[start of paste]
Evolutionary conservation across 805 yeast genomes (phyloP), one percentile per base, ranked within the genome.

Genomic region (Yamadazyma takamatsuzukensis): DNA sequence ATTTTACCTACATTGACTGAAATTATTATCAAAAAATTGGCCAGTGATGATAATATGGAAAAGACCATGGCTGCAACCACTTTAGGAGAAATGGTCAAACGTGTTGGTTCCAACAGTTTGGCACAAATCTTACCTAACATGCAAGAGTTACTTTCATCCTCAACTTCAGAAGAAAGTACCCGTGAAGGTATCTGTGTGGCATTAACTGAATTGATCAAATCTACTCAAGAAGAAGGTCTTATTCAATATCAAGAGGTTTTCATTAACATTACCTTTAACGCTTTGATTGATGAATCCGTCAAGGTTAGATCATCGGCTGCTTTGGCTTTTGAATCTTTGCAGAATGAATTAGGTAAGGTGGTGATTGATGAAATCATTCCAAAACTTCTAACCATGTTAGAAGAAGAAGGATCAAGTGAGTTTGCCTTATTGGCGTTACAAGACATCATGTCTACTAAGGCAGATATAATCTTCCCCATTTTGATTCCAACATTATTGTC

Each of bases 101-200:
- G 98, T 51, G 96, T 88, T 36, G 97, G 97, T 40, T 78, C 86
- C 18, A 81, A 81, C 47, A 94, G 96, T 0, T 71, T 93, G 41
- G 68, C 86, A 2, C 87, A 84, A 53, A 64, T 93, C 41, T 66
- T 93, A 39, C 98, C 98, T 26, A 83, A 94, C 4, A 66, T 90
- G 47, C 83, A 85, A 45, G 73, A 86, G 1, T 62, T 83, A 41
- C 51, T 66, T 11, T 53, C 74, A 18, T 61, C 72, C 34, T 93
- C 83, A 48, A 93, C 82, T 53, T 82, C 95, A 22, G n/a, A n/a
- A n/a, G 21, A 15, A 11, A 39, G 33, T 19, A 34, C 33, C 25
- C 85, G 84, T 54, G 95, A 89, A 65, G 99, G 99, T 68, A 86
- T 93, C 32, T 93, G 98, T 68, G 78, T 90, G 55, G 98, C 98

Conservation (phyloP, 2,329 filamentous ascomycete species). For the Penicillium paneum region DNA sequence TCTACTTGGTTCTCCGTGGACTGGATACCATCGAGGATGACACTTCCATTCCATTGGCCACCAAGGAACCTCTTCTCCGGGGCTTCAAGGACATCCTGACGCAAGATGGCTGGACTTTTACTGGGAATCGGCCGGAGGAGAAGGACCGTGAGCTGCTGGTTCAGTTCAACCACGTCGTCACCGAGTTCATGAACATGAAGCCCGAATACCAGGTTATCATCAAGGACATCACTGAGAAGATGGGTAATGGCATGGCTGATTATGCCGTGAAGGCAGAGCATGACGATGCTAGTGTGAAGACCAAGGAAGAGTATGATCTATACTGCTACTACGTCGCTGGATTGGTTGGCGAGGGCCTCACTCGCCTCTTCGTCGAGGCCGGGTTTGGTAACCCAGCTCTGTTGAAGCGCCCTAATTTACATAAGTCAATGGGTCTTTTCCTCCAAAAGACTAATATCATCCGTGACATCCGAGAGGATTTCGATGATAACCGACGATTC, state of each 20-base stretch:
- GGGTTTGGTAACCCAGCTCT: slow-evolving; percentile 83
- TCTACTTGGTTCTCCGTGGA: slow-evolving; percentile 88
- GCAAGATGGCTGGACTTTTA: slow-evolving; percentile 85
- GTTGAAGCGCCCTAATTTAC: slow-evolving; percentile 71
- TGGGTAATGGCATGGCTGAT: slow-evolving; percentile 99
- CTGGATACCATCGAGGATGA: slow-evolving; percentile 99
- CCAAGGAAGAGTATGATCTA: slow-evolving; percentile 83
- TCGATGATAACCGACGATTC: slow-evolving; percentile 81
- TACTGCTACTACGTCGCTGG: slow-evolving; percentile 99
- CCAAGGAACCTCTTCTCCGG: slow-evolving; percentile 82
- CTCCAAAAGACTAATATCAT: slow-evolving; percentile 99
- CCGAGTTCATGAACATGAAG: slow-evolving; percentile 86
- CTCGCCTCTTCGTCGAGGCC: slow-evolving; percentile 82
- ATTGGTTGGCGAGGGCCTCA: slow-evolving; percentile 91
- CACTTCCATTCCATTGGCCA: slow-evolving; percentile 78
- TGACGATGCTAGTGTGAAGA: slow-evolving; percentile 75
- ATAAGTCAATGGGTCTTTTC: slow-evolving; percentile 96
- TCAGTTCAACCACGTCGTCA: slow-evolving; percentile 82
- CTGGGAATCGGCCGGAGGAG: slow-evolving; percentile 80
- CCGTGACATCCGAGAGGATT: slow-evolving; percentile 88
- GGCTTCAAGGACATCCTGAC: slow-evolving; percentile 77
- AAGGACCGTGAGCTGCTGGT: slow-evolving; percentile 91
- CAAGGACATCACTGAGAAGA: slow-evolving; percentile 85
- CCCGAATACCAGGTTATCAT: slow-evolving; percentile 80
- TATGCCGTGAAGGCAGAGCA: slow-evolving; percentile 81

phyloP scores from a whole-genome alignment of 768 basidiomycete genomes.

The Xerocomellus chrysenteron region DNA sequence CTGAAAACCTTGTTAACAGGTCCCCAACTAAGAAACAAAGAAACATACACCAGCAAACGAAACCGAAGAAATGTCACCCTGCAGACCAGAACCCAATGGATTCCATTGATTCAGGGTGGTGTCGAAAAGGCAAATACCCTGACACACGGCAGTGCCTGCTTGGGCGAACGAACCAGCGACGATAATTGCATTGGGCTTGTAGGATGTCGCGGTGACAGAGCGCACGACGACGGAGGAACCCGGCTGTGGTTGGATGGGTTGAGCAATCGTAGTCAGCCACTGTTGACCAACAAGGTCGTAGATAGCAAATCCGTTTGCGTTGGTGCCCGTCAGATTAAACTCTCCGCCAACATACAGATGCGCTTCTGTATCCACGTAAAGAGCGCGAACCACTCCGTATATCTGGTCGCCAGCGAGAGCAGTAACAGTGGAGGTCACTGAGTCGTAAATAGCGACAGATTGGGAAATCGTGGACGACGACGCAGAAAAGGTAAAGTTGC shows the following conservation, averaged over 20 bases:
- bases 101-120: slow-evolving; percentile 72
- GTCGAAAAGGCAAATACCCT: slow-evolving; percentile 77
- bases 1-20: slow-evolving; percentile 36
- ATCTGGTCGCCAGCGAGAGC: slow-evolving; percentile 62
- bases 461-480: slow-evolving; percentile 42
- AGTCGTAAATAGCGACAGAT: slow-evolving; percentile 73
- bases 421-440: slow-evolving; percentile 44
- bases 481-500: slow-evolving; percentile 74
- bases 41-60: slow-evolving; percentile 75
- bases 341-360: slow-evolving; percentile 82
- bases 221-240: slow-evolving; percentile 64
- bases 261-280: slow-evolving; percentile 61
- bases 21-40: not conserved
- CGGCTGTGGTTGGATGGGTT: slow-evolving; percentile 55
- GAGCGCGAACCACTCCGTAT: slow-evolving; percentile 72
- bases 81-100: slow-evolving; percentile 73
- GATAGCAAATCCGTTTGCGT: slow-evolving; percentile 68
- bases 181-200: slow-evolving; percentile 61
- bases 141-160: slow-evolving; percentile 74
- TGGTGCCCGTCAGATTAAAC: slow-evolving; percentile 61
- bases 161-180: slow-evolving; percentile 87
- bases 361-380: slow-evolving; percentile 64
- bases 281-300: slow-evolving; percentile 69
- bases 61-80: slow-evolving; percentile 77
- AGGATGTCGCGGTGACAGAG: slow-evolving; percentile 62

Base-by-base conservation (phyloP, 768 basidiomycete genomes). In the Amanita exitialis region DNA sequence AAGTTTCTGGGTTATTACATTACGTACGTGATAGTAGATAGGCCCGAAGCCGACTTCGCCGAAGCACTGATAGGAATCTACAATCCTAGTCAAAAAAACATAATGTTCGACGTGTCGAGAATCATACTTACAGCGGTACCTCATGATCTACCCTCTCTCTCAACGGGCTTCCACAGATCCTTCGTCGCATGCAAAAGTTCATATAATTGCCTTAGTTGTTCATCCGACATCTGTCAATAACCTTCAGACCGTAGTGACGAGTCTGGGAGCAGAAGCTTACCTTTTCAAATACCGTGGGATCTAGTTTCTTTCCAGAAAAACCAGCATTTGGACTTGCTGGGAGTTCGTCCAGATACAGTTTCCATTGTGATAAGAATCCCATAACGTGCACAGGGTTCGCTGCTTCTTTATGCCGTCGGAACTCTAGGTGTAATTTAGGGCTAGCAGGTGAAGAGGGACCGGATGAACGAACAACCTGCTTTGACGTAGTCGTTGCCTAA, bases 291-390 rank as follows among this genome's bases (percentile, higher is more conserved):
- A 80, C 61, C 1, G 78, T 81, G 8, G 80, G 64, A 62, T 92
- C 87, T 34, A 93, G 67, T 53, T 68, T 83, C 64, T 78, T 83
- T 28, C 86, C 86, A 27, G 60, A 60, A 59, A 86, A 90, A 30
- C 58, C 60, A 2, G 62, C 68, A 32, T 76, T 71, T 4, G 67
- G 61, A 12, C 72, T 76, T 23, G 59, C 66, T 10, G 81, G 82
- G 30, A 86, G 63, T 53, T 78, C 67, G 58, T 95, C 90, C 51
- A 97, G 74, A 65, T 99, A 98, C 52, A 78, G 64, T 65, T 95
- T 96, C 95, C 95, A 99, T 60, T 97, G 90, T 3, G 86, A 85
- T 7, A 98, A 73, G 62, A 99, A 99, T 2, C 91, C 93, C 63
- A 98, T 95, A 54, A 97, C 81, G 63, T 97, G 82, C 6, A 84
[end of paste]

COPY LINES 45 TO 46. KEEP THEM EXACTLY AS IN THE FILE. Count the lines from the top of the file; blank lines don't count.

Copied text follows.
- ATCTGGTCGCCAGCGAGAGC: slow-evolving; percentile 62
- bases 461-480: slow-evolving; percentile 42